Tuesday, August 3, 2010, Chandigarh, Indiahttp://www.tribuneindia.com/2010/20100803/edit.htm#4Fighting a ‘limited war’
It is a flawed concept
by Lt-Gen Harwant Singh (retd) IT is not clear as to when the idea or the concept of a “limited war” was first evolved and articulated. Maybe it was the fallout from the procrastination, dithering and timidity in our response and an alibi for the missed opportunity of a suitable riposte to a major mischief by Pakistan at Kargil. Such response would have put an end to the slow-bleeding of India by Pakistan. Or was it the result of the fiasco of “Operation Parakaram” (mobilisation of Indian defence forces consequent to the attack on Indian Parliament) where we thought we could go in for a limited war and then backtracked on conjuring up the prospects of a larger conflagration?
It takes a minimum of two contestants to make war. Therefore, both must subscribe to the idea of a limited war. It cannot work when one of the contestants does and the other does not fall for it. Then there is the issue of both scale and duration of the conflict. Here again there is the problem of the two adopting the same concept and course of action. There is also the hazardous undertaking of forecasting and then chartering the future course of a war and preparing for just that one contingency.
It is easy to start a war but difficult to conclude it on own terms. The German army, after nearly two decades of study, planning and preparation and detailed knowledge of every inch of the ground over which operations were to be conducted, prepared the Schlieffen Plan and catered for no other contingency. With over 350 army divisions, it undertook to over-run France in 40 days during World War I. The war lasted four years with disastrous consequences for Germany. The American war in Afghanistan is a case in point.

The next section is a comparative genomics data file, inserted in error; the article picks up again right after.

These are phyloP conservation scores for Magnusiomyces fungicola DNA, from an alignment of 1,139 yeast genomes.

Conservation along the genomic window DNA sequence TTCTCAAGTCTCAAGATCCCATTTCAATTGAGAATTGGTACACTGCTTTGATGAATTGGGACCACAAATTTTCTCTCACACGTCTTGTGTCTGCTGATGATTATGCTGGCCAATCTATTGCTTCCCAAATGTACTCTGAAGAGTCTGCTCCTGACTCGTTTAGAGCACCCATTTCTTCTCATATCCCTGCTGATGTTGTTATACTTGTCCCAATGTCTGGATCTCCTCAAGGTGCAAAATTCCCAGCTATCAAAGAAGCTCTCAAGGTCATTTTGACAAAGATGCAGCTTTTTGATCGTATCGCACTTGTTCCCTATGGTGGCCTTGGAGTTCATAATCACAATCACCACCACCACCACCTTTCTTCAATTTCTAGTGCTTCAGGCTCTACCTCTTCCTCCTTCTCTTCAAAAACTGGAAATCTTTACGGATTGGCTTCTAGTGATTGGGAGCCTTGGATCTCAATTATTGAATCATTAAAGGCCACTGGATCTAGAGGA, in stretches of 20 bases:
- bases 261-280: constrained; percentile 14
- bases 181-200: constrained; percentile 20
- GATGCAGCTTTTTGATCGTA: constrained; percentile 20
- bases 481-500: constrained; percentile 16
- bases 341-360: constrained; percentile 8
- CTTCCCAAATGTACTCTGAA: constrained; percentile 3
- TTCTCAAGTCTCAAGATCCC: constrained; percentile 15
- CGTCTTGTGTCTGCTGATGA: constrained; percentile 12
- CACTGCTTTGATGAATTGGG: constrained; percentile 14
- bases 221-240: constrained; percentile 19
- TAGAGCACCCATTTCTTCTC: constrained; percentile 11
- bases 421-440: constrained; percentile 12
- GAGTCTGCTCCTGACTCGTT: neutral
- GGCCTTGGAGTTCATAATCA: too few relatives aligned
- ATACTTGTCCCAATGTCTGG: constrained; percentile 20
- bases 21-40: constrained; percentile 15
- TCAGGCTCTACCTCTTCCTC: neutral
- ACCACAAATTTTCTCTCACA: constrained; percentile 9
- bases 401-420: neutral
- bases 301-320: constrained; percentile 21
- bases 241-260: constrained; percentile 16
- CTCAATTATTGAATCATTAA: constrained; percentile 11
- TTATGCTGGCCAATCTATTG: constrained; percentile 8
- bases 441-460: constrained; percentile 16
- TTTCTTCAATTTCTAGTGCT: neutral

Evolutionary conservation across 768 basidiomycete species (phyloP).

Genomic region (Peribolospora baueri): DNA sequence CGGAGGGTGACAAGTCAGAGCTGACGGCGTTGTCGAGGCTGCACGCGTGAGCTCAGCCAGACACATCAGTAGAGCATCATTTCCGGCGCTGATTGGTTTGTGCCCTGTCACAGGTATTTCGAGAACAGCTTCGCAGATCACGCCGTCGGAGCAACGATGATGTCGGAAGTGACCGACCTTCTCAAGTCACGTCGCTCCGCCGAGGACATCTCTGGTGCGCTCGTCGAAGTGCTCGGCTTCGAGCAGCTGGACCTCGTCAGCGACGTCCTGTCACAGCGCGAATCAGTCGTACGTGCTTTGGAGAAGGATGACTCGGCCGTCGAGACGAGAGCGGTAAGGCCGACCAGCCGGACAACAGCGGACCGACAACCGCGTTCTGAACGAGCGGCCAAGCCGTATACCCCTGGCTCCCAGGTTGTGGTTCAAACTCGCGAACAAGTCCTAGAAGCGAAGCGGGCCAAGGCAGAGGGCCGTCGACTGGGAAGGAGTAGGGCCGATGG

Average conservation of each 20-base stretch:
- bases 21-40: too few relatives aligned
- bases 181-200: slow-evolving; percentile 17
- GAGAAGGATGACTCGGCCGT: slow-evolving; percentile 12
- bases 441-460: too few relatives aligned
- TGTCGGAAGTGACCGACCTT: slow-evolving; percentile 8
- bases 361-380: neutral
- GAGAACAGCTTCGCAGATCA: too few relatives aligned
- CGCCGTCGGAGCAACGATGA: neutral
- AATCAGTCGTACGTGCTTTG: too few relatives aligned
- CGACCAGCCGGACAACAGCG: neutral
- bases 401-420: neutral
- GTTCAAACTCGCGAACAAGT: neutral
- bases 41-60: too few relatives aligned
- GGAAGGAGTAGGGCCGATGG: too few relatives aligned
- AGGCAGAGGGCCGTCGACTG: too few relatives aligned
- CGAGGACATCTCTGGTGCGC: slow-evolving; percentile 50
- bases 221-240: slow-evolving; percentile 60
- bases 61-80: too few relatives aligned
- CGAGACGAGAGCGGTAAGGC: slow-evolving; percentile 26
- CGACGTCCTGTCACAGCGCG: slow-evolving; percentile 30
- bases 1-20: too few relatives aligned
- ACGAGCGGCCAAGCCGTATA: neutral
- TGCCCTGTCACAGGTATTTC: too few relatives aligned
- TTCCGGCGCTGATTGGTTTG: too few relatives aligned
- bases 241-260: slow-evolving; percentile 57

The second issue relates to a conflict between two nuclear-armed contestants. The parameters and compulsions for either side to transcend from a conventional war to a nuclear war are not that simple or easy to overcome. A whole range of considerations and possible consequences come into play, especially if the opponent has the wherewithal, the will and the capacity to completely devastate and lay waste the whole country. Consequently, in such a setting, the conflict will remain within the bounds of conventional warfare. Then there is the inevitable issue of reaching a stage (also sometimes called “threshold”) where the very survival, nay the existence, of the nation comes into play when a fatal decision to go in for the nuclear option can be considered. Sooner than later, world pressure is likely to prevail in ending the conflict.